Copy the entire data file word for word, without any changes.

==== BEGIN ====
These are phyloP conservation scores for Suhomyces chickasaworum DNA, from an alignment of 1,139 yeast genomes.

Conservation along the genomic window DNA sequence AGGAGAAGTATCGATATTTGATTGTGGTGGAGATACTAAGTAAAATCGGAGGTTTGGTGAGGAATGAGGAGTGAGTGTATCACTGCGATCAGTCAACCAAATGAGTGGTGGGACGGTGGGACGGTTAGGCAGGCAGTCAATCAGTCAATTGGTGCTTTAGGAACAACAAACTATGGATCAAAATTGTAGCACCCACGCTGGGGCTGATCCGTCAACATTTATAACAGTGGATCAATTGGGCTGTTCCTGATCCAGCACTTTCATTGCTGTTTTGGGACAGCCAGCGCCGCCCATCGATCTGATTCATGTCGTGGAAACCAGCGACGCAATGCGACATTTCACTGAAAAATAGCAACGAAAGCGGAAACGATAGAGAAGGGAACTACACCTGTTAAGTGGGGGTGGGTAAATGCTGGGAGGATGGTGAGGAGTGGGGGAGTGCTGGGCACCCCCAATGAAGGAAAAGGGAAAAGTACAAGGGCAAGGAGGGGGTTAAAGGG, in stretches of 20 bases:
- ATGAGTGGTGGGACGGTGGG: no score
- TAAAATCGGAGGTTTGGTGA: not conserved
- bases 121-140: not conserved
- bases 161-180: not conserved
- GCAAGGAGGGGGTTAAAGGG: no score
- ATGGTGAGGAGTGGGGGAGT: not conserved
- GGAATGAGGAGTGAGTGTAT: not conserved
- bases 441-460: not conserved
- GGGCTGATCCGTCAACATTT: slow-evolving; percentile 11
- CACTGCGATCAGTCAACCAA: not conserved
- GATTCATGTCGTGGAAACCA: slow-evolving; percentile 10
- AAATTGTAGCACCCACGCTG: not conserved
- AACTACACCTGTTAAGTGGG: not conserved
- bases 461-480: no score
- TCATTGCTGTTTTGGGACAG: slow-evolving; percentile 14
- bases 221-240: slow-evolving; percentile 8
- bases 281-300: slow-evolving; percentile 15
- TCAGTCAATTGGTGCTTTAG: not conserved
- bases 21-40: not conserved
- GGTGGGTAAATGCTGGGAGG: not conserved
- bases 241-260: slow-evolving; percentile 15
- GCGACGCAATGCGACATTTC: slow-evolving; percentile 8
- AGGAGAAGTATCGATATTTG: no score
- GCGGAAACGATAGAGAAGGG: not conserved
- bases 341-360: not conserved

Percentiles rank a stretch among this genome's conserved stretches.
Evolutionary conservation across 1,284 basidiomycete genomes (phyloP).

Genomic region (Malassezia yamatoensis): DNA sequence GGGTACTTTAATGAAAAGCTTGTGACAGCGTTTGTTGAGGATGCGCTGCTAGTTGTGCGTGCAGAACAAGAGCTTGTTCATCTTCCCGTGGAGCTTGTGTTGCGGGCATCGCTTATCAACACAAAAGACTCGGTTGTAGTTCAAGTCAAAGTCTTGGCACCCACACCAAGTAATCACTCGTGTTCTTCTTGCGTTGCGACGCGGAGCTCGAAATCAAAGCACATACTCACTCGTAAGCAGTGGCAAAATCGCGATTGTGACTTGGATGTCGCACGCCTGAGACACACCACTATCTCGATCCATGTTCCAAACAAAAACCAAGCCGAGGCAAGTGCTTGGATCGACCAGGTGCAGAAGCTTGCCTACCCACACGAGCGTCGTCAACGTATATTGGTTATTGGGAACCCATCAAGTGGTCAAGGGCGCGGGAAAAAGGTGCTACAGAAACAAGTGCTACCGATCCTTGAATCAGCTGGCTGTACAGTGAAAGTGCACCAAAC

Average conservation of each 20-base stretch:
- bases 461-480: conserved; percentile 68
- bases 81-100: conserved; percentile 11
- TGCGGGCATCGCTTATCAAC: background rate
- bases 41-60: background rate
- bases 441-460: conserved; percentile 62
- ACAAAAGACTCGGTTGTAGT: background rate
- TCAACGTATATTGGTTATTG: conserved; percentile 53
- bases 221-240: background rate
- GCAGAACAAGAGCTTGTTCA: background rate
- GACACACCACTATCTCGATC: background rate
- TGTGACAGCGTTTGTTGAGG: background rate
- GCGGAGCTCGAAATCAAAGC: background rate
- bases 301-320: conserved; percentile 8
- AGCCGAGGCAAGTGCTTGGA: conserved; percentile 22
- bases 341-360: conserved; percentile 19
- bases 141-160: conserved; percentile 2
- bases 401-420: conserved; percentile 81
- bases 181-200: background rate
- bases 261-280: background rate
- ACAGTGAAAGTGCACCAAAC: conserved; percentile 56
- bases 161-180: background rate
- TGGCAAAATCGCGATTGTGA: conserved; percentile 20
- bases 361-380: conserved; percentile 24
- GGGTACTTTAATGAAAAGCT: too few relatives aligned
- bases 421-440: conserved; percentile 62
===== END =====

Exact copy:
These are phyloP conservation scores for Suhomyces chickasaworum DNA, from an alignment of 1,139 yeast genomes.

Conservation along the genomic window DNA sequence AGGAGAAGTATCGATATTTGATTGTGGTGGAGATACTAAGTAAAATCGGAGGTTTGGTGAGGAATGAGGAGTGAGTGTATCACTGCGATCAGTCAACCAAATGAGTGGTGGGACGGTGGGACGGTTAGGCAGGCAGTCAATCAGTCAATTGGTGCTTTAGGAACAACAAACTATGGATCAAAATTGTAGCACCCACGCTGGGGCTGATCCGTCAACATTTATAACAGTGGATCAATTGGGCTGTTCCTGATCCAGCACTTTCATTGCTGTTTTGGGACAGCCAGCGCCGCCCATCGATCTGATTCATGTCGTGGAAACCAGCGACGCAATGCGACATTTCACTGAAAAATAGCAACGAAAGCGGAAACGATAGAGAAGGGAACTACACCTGTTAAGTGGGGGTGGGTAAATGCTGGGAGGATGGTGAGGAGTGGGGGAGTGCTGGGCACCCCCAATGAAGGAAAAGGGAAAAGTACAAGGGCAAGGAGGGGGTTAAAGGG, in stretches of 20 bases:
- ATGAGTGGTGGGACGGTGGG: no score
- TAAAATCGGAGGTTTGGTGA: not conserved
- bases 121-140: not conserved
- bases 161-180: not conserved
- GCAAGGAGGGGGTTAAAGGG: no score
- ATGGTGAGGAGTGGGGGAGT: not conserved
- GGAATGAGGAGTGAGTGTAT: not conserved
- bases 441-460: not conserved
- GGGCTGATCCGTCAACATTT: slow-evolving; percentile 11
- CACTGCGATCAGTCAACCAA: not conserved
- GATTCATGTCGTGGAAACCA: slow-evolving; percentile 10
- AAATTGTAGCACCCACGCTG: not conserved
- AACTACACCTGTTAAGTGGG: not conserved
- bases 461-480: no score
- TCATTGCTGTTTTGGGACAG: slow-evolving; percentile 14
- bases 221-240: slow-evolving; percentile 8
- bases 281-300: slow-evolving; percentile 15
- TCAGTCAATTGGTGCTTTAG: not conserved
- bases 21-40: not conserved
- GGTGGGTAAATGCTGGGAGG: not conserved
- bases 241-260: slow-evolving; percentile 15
- GCGACGCAATGCGACATTTC: slow-evolving; percentile 8
- AGGAGAAGTATCGATATTTG: no score
- GCGGAAACGATAGAGAAGGG: not conserved
- bases 341-360: not conserved

Percentiles rank a stretch among this genome's conserved stretches.
Evolutionary conservation across 1,284 basidiomycete genomes (phyloP).

Genomic region (Malassezia yamatoensis): DNA sequence GGGTACTTTAATGAAAAGCTTGTGACAGCGTTTGTTGAGGATGCGCTGCTAGTTGTGCGTGCAGAACAAGAGCTTGTTCATCTTCCCGTGGAGCTTGTGTTGCGGGCATCGCTTATCAACACAAAAGACTCGGTTGTAGTTCAAGTCAAAGTCTTGGCACCCACACCAAGTAATCACTCGTGTTCTTCTTGCGTTGCGACGCGGAGCTCGAAATCAAAGCACATACTCACTCGTAAGCAGTGGCAAAATCGCGATTGTGACTTGGATGTCGCACGCCTGAGACACACCACTATCTCGATCCATGTTCCAAACAAAAACCAAGCCGAGGCAAGTGCTTGGATCGACCAGGTGCAGAAGCTTGCCTACCCACACGAGCGTCGTCAACGTATATTGGTTATTGGGAACCCATCAAGTGGTCAAGGGCGCGGGAAAAAGGTGCTACAGAAACAAGTGCTACCGATCCTTGAATCAGCTGGCTGTACAGTGAAAGTGCACCAAAC

Average conservation of each 20-base stretch:
- bases 461-480: conserved; percentile 68
- bases 81-100: conserved; percentile 11
- TGCGGGCATCGCTTATCAAC: background rate
- bases 41-60: background rate
- bases 441-460: conserved; percentile 62
- ACAAAAGACTCGGTTGTAGT: background rate
- TCAACGTATATTGGTTATTG: conserved; percentile 53
- bases 221-240: background rate
- GCAGAACAAGAGCTTGTTCA: background rate
- GACACACCACTATCTCGATC: background rate
- TGTGACAGCGTTTGTTGAGG: background rate
- GCGGAGCTCGAAATCAAAGC: background rate
- bases 301-320: conserved; percentile 8
- AGCCGAGGCAAGTGCTTGGA: conserved; percentile 22
- bases 341-360: conserved; percentile 19
- bases 141-160: conserved; percentile 2
- bases 401-420: conserved; percentile 81
- bases 181-200: background rate
- bases 261-280: background rate
- ACAGTGAAAGTGCACCAAAC: conserved; percentile 56
- bases 161-180: background rate
- TGGCAAAATCGCGATTGTGA: conserved; percentile 20
- bases 361-380: conserved; percentile 24
- GGGTACTTTAATGAAAAGCT: too few relatives aligned
- bases 421-440: conserved; percentile 62